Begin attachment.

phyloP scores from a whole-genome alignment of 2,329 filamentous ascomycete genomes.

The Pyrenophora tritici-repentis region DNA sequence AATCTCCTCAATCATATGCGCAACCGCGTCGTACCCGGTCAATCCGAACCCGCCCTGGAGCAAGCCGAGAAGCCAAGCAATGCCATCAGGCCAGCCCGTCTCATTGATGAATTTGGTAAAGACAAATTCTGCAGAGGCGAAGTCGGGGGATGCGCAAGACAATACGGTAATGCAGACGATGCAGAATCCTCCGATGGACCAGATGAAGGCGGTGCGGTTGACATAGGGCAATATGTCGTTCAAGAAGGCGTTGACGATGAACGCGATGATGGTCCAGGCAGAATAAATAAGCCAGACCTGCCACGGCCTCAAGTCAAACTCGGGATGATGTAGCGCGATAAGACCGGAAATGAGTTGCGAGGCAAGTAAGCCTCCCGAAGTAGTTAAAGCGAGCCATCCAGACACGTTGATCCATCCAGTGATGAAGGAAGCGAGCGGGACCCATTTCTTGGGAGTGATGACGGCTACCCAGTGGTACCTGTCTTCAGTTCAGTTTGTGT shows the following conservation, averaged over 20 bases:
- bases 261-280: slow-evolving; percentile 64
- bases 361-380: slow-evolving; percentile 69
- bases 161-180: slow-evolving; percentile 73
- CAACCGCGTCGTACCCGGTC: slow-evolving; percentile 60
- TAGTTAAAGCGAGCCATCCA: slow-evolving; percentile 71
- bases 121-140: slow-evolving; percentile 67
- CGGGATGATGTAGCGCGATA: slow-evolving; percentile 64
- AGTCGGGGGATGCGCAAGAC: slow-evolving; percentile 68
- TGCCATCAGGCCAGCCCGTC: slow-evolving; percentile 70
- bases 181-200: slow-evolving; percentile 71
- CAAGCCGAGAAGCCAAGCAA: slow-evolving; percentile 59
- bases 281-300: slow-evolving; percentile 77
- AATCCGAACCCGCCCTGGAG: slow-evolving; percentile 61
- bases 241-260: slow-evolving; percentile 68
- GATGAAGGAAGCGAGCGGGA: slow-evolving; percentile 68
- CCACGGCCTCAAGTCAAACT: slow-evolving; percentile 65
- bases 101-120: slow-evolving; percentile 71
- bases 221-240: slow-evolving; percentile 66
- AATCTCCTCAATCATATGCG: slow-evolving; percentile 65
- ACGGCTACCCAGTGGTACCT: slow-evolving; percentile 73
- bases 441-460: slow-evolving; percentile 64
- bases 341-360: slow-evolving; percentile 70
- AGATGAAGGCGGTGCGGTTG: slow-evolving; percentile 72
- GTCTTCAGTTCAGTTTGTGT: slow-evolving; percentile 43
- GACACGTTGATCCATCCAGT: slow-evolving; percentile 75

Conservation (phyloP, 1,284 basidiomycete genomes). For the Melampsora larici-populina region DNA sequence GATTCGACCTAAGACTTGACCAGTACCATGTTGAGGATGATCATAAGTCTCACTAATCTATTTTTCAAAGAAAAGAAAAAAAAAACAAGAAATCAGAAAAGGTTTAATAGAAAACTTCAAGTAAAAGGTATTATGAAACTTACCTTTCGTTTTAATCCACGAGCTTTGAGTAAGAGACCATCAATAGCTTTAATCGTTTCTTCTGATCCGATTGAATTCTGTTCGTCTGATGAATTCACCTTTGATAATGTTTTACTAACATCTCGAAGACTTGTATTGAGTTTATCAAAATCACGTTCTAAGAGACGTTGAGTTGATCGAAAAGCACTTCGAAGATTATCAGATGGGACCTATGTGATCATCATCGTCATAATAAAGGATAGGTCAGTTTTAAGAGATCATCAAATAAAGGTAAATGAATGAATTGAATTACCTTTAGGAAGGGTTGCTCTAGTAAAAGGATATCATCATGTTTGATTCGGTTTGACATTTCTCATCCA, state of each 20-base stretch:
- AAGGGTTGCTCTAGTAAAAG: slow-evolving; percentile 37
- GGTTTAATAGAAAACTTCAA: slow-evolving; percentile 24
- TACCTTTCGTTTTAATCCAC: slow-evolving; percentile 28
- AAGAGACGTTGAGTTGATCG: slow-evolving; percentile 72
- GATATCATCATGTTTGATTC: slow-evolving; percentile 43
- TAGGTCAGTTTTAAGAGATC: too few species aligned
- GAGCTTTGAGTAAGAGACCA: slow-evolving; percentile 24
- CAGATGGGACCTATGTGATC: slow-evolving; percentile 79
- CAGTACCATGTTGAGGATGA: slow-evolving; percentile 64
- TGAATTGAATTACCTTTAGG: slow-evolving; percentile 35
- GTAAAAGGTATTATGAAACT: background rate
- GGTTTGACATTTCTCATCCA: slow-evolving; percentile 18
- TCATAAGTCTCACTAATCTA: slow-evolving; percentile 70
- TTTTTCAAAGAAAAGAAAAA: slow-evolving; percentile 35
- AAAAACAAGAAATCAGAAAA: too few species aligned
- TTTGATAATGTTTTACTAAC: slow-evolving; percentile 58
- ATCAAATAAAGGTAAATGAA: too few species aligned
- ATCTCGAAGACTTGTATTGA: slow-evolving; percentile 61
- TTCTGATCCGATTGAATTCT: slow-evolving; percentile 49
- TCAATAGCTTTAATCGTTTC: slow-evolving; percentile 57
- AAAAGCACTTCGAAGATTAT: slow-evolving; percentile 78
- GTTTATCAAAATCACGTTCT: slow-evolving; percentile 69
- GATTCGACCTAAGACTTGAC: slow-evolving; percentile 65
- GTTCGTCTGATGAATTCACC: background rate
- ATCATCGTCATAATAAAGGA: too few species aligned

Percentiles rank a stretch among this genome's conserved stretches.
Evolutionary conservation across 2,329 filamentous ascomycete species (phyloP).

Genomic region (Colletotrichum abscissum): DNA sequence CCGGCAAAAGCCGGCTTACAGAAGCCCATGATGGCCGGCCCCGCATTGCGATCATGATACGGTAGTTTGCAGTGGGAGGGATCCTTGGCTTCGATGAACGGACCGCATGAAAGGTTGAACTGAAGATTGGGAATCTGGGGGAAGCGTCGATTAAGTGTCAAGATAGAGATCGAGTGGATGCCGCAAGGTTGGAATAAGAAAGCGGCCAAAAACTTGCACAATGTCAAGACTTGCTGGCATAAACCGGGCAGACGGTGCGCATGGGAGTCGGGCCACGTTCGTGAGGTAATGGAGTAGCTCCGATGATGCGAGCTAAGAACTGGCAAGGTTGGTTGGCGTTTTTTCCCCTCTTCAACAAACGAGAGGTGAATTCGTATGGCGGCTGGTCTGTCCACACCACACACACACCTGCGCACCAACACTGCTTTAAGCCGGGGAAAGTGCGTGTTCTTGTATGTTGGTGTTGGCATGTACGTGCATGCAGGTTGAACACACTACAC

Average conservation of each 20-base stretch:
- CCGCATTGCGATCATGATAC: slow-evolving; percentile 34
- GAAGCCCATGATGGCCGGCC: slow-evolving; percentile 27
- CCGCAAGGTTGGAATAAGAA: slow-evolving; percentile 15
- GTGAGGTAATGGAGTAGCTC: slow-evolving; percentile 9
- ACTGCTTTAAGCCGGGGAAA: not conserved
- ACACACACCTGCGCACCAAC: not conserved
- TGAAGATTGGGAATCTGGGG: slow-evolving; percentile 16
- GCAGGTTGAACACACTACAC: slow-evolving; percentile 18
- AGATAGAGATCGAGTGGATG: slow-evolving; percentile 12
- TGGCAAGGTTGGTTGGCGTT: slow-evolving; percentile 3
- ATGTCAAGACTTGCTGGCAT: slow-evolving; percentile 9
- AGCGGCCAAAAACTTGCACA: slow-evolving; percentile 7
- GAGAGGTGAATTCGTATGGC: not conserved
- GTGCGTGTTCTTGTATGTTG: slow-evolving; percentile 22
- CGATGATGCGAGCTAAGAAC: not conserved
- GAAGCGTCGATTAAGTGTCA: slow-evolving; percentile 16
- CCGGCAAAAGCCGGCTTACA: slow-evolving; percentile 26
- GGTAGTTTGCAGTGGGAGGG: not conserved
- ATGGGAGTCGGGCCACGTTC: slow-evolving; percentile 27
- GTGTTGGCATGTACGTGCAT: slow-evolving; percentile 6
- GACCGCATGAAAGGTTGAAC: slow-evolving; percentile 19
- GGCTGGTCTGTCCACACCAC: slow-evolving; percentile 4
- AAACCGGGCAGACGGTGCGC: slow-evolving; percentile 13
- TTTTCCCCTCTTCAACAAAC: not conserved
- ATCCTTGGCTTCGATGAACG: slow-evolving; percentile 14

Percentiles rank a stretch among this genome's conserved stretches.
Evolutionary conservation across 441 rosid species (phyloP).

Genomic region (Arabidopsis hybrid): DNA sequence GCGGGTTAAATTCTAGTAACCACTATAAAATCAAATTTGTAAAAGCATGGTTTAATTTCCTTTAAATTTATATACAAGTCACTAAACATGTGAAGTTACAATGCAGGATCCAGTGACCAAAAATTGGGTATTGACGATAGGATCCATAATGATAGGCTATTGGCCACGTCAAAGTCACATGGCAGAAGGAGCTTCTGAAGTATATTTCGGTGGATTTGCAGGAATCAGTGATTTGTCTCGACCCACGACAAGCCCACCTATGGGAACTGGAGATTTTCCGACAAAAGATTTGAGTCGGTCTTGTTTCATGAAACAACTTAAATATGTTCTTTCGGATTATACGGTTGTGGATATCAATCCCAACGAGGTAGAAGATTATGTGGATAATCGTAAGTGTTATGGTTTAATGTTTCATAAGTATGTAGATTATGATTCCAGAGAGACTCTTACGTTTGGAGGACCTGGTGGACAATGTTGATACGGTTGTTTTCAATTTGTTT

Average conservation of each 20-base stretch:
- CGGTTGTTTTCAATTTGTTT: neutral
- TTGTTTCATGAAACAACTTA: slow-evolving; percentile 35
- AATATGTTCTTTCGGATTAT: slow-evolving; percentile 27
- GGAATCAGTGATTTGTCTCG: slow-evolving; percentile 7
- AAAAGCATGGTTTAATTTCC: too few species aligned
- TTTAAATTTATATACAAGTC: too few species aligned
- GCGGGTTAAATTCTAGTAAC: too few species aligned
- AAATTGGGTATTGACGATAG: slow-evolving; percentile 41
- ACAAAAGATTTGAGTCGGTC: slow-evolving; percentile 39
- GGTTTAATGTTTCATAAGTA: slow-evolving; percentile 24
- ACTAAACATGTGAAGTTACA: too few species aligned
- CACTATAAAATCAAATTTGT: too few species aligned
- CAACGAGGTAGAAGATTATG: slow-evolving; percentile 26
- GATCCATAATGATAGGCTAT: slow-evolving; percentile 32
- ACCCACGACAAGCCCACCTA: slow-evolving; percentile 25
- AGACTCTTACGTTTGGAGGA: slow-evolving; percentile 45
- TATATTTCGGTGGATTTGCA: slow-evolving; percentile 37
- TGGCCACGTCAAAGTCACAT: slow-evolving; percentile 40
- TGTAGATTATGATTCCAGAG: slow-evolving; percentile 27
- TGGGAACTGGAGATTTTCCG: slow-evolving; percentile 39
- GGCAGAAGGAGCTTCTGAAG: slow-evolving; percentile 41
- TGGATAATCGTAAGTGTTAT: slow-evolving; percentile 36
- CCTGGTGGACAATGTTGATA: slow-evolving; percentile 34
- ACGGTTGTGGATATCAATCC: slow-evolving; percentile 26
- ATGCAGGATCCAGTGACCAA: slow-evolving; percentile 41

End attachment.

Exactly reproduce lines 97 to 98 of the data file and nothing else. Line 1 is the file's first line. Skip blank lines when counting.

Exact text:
- ACTAAACATGTGAAGTTACA: too few species aligned
- CACTATAAAATCAAATTTGT: too few species aligned